"In some cases, ... the district court will need to look beyond the patent's intrinsic evidence and to consult extrinsic evidence in order to understand, for example, the background science or the meaning of a term in the relevant art during the relevant time period." Teva, 135 S.Ct. at 841. "Extrinsic evidence consists of all evidence external to the patent and prosecution history, including expert and inventor testimony, dictionaries, and learned treatises." Markman, 52 F.3d at 980. For instance, technical dictionaries can assist the court in determining the meaning of a term to those of skill in the relevant art because such dictionaries "endeavor to collect the accepted meanings of terms used in various fields of science and technology." Phillips, 415 F.3d at 1318. In addition, expert testimony can be useful "to ensure that the court's understanding of the technical aspects of the patent is consistent with that of a person of skill in the art, or to establish that a particular term in the patent or the prior art has a particular meaning in the pertinent field." Id. Nonetheless, courts must not lose sight of the fact that "expert reports and testimony [are] generated at the time of and for the purpose of litigation and thus can suffer from bias that is not present in intrinsic evidence." Id. Overall, while extrinsic evidence "may be useful to the court," it is "less reliable" than intrinsic evidence, and its consideration "is unlikely to result in a reliable interpretation of patent claim scope unless considered in the context of the intrinsic evidence." Id. at 1318-19. Where the intrinsic record unambiguously describes the scope of the patented invention, reliance on any extrinsic evidence is improper. See Pitney Bowes, Inc. v. Hewlett-Packard Co., 182 F.3d 1298, 1308 (Fed. Cir. 1999) (citing Vitronics, 90 F.3d at 1583).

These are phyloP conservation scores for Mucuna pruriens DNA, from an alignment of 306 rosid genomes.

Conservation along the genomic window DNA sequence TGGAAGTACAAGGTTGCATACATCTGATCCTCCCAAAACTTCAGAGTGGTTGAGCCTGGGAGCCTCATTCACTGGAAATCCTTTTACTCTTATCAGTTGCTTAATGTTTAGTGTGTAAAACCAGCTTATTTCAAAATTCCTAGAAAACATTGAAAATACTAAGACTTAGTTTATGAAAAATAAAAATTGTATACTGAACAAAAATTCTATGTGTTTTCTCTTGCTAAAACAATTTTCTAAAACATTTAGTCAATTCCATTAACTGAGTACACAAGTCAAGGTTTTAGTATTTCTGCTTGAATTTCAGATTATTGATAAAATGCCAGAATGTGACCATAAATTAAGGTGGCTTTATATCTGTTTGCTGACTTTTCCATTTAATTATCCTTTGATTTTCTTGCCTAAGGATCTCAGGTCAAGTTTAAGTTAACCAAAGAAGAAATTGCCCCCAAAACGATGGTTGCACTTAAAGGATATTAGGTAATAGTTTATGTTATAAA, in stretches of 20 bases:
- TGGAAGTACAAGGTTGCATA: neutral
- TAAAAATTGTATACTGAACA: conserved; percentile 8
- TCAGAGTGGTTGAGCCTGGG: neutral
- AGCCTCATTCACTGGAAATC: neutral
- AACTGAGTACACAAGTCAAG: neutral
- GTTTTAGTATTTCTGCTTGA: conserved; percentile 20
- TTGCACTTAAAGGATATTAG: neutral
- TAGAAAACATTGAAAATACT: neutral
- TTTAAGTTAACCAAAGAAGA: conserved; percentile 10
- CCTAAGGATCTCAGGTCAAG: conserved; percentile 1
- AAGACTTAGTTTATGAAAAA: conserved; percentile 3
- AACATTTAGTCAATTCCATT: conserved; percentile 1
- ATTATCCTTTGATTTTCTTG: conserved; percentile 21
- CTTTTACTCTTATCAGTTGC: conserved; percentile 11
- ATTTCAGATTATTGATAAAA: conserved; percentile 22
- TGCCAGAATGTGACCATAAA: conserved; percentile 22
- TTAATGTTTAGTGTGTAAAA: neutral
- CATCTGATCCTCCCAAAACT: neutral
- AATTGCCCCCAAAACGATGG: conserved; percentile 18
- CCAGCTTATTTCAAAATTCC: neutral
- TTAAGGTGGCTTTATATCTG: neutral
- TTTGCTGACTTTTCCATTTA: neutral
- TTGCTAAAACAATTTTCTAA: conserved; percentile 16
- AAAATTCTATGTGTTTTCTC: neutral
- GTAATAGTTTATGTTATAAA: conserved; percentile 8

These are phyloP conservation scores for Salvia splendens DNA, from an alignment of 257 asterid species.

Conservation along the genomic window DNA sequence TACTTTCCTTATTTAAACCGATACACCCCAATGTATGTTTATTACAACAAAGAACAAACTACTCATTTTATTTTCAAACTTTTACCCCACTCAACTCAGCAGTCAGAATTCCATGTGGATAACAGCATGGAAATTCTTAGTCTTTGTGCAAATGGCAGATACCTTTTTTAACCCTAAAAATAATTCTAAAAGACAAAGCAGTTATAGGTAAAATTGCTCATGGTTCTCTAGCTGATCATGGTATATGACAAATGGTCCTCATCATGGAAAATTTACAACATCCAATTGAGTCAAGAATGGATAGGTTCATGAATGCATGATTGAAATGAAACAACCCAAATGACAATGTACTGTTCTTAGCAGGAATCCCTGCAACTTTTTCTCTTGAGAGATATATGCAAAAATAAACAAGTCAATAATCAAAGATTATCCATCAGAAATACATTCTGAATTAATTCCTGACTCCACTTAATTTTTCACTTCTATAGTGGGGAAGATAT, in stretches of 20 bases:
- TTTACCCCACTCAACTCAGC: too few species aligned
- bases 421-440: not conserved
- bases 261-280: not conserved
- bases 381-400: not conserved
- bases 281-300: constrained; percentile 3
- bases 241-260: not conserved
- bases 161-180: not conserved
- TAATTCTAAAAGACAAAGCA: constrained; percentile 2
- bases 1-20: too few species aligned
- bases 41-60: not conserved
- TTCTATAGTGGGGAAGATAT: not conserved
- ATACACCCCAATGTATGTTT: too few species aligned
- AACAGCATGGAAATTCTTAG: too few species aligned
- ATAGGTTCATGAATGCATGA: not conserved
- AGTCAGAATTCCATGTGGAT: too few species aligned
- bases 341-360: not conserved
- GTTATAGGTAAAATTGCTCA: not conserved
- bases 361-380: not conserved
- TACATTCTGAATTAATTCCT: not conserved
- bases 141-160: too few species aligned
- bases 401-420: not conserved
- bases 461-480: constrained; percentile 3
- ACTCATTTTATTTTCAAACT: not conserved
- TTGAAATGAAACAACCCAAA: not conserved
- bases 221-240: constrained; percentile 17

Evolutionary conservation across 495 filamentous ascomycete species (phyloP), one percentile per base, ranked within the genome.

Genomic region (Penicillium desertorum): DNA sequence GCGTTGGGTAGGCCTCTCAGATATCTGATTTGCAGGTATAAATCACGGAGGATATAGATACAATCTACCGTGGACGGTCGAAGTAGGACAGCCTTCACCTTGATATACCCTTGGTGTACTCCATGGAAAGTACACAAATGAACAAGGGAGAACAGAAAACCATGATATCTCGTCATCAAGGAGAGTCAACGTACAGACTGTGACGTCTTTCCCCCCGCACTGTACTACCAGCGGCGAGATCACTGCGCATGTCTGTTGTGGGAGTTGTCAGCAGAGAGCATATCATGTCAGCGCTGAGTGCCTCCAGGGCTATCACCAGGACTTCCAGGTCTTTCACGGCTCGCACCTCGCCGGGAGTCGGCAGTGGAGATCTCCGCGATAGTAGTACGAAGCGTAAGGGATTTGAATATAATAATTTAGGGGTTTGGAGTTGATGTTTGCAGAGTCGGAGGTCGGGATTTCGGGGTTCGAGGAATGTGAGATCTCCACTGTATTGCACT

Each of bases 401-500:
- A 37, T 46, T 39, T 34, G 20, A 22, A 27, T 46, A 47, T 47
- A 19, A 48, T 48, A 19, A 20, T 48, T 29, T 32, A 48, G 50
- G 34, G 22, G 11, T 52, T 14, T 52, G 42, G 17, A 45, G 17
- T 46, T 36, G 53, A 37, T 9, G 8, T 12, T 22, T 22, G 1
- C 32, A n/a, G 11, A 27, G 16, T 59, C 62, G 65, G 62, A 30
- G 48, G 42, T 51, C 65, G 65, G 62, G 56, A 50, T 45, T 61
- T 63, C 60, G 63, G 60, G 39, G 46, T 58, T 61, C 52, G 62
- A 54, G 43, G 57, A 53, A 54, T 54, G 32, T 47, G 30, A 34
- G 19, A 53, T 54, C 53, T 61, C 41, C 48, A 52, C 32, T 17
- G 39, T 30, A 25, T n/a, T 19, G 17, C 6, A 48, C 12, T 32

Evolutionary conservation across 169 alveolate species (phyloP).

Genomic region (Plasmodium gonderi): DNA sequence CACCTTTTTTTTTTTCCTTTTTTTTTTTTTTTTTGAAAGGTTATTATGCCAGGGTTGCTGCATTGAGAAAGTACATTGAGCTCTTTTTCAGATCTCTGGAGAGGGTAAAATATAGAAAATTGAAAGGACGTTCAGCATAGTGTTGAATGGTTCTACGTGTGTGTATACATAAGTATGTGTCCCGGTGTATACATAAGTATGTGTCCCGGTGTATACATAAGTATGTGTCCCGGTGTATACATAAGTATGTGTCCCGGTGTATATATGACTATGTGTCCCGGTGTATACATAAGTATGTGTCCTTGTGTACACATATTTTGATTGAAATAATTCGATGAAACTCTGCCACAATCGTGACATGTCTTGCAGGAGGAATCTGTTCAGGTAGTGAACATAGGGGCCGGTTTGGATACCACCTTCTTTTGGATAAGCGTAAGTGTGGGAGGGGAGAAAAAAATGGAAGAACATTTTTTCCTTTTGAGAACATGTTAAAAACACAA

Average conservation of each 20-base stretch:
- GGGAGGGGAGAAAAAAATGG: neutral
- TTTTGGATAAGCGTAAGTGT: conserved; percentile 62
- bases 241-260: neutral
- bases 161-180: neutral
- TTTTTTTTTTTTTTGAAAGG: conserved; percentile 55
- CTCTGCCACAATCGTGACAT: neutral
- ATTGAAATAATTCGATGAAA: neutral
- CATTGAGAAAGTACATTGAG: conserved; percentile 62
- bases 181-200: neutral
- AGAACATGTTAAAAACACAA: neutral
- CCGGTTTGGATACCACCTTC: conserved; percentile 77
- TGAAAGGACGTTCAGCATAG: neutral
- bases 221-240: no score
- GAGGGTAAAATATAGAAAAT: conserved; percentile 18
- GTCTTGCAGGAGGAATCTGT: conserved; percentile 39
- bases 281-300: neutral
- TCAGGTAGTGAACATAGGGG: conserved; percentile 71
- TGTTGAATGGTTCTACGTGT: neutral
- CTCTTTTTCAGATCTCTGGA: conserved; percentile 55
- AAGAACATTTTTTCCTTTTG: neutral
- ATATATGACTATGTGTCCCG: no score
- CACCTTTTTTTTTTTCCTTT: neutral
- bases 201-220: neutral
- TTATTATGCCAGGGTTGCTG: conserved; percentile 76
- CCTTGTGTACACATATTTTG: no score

Finally, "[t]he construction that stays true to the claim language and most naturally aligns with the patent's description of the invention will be, in the end, the correct construction." Renishaw PLC v. Marposs Societa'per Azioni, 158 F.3d 1243, 1250 (Fed. Cir. 1998). It follows that "a claim interpretation that would exclude the inventor's device is rarely the correct interpretation." Osram GmbH v. Int'l Trade Comm'n, 505 F.3d 1351, 1358 (Fed. Cir. 2007) (quoting Modine Mfg. Co. v. U.S. Int'l Trade Comm'n, 75 F.3d 1545, 1550 (Fed. Cir. 1996)).